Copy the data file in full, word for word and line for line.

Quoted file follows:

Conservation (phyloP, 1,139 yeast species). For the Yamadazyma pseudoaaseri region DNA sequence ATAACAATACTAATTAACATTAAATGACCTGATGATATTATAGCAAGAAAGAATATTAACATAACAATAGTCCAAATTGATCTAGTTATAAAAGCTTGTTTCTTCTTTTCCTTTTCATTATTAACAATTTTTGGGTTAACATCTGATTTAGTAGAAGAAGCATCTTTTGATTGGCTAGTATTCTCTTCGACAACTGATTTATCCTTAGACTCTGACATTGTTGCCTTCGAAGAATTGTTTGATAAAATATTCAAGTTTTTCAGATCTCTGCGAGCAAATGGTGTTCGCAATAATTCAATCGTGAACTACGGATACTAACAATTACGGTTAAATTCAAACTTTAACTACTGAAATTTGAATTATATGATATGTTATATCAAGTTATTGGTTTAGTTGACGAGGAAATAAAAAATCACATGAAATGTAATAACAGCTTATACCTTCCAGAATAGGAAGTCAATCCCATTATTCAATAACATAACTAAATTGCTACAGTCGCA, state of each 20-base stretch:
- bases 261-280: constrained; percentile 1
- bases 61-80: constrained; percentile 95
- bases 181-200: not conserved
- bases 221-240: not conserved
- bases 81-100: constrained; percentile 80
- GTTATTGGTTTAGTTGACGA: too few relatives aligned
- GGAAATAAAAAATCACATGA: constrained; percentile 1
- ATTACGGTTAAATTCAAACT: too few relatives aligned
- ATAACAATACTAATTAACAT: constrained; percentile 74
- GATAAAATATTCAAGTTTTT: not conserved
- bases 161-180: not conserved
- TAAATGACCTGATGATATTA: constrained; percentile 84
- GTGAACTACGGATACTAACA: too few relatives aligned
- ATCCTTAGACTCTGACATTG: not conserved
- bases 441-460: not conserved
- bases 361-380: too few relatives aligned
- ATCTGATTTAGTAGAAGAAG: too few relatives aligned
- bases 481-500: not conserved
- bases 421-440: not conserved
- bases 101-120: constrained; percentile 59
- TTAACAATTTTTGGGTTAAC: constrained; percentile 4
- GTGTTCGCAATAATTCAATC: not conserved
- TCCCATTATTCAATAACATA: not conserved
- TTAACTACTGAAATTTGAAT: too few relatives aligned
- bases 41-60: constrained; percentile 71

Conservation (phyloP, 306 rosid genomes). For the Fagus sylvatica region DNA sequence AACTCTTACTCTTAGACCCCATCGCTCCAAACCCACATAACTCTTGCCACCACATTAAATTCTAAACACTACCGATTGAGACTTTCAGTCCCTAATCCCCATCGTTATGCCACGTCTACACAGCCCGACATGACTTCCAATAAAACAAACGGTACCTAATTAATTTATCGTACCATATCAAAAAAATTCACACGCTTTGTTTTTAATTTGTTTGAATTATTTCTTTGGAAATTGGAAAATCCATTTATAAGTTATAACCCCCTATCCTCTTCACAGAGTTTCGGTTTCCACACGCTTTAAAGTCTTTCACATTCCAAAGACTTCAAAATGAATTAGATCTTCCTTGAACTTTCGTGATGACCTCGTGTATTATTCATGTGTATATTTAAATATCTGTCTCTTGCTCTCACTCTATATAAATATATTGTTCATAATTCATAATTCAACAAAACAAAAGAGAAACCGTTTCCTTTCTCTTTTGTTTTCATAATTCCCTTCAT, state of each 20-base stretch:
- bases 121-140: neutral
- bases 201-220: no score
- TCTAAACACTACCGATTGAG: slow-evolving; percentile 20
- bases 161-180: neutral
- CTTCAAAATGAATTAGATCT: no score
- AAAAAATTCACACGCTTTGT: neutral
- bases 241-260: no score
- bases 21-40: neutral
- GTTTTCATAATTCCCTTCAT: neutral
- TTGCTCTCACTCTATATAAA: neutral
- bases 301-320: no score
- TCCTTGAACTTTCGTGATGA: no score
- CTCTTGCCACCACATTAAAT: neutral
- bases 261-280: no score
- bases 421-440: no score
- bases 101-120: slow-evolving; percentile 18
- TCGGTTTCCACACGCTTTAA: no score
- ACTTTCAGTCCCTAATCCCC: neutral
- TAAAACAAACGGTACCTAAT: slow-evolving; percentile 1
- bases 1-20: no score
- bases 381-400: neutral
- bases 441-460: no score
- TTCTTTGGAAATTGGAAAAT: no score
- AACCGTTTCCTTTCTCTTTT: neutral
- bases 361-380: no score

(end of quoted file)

Conservation (phyloP, 1,139 yeast species). For the Yamadazyma pseudoaaseri region DNA sequence ATAACAATACTAATTAACATTAAATGACCTGATGATATTATAGCAAGAAAGAATATTAACATAACAATAGTCCAAATTGATCTAGTTATAAAAGCTTGTTTCTTCTTTTCCTTTTCATTATTAACAATTTTTGGGTTAACATCTGATTTAGTAGAAGAAGCATCTTTTGATTGGCTAGTATTCTCTTCGACAACTGATTTATCCTTAGACTCTGACATTGTTGCCTTCGAAGAATTGTTTGATAAAATATTCAAGTTTTTCAGATCTCTGCGAGCAAATGGTGTTCGCAATAATTCAATCGTGAACTACGGATACTAACAATTACGGTTAAATTCAAACTTTAACTACTGAAATTTGAATTATATGATATGTTATATCAAGTTATTGGTTTAGTTGACGAGGAAATAAAAAATCACATGAAATGTAATAACAGCTTATACCTTCCAGAATAGGAAGTCAATCCCATTATTCAATAACATAACTAAATTGCTACAGTCGCA, state of each 20-base stretch:
- bases 261-280: constrained; percentile 1
- bases 61-80: constrained; percentile 95
- bases 181-200: not conserved
- bases 221-240: not conserved
- bases 81-100: constrained; percentile 80
- GTTATTGGTTTAGTTGACGA: too few relatives aligned
- GGAAATAAAAAATCACATGA: constrained; percentile 1
- ATTACGGTTAAATTCAAACT: too few relatives aligned
- ATAACAATACTAATTAACAT: constrained; percentile 74
- GATAAAATATTCAAGTTTTT: not conserved
- bases 161-180: not conserved
- TAAATGACCTGATGATATTA: constrained; percentile 84
- GTGAACTACGGATACTAACA: too few relatives aligned
- ATCCTTAGACTCTGACATTG: not conserved
- bases 441-460: not conserved
- bases 361-380: too few relatives aligned
- ATCTGATTTAGTAGAAGAAG: too few relatives aligned
- bases 481-500: not conserved
- bases 421-440: not conserved
- bases 101-120: constrained; percentile 59
- TTAACAATTTTTGGGTTAAC: constrained; percentile 4
- GTGTTCGCAATAATTCAATC: not conserved
- TCCCATTATTCAATAACATA: not conserved
- TTAACTACTGAAATTTGAAT: too few relatives aligned
- bases 41-60: constrained; percentile 71

Conservation (phyloP, 306 rosid genomes). For the Fagus sylvatica region DNA sequence AACTCTTACTCTTAGACCCCATCGCTCCAAACCCACATAACTCTTGCCACCACATTAAATTCTAAACACTACCGATTGAGACTTTCAGTCCCTAATCCCCATCGTTATGCCACGTCTACACAGCCCGACATGACTTCCAATAAAACAAACGGTACCTAATTAATTTATCGTACCATATCAAAAAAATTCACACGCTTTGTTTTTAATTTGTTTGAATTATTTCTTTGGAAATTGGAAAATCCATTTATAAGTTATAACCCCCTATCCTCTTCACAGAGTTTCGGTTTCCACACGCTTTAAAGTCTTTCACATTCCAAAGACTTCAAAATGAATTAGATCTTCCTTGAACTTTCGTGATGACCTCGTGTATTATTCATGTGTATATTTAAATATCTGTCTCTTGCTCTCACTCTATATAAATATATTGTTCATAATTCATAATTCAACAAAACAAAAGAGAAACCGTTTCCTTTCTCTTTTGTTTTCATAATTCCCTTCAT, state of each 20-base stretch:
- bases 121-140: neutral
- bases 201-220: no score
- TCTAAACACTACCGATTGAG: slow-evolving; percentile 20
- bases 161-180: neutral
- CTTCAAAATGAATTAGATCT: no score
- AAAAAATTCACACGCTTTGT: neutral
- bases 241-260: no score
- bases 21-40: neutral
- GTTTTCATAATTCCCTTCAT: neutral
- TTGCTCTCACTCTATATAAA: neutral
- bases 301-320: no score
- TCCTTGAACTTTCGTGATGA: no score
- CTCTTGCCACCACATTAAAT: neutral
- bases 261-280: no score
- bases 421-440: no score
- bases 101-120: slow-evolving; percentile 18
- TCGGTTTCCACACGCTTTAA: no score
- ACTTTCAGTCCCTAATCCCC: neutral
- TAAAACAAACGGTACCTAAT: slow-evolving; percentile 1
- bases 1-20: no score
- bases 381-400: neutral
- bases 441-460: no score
- TTCTTTGGAAATTGGAAAAT: no score
- AACCGTTTCCTTTCTCTTTT: neutral
- bases 361-380: no score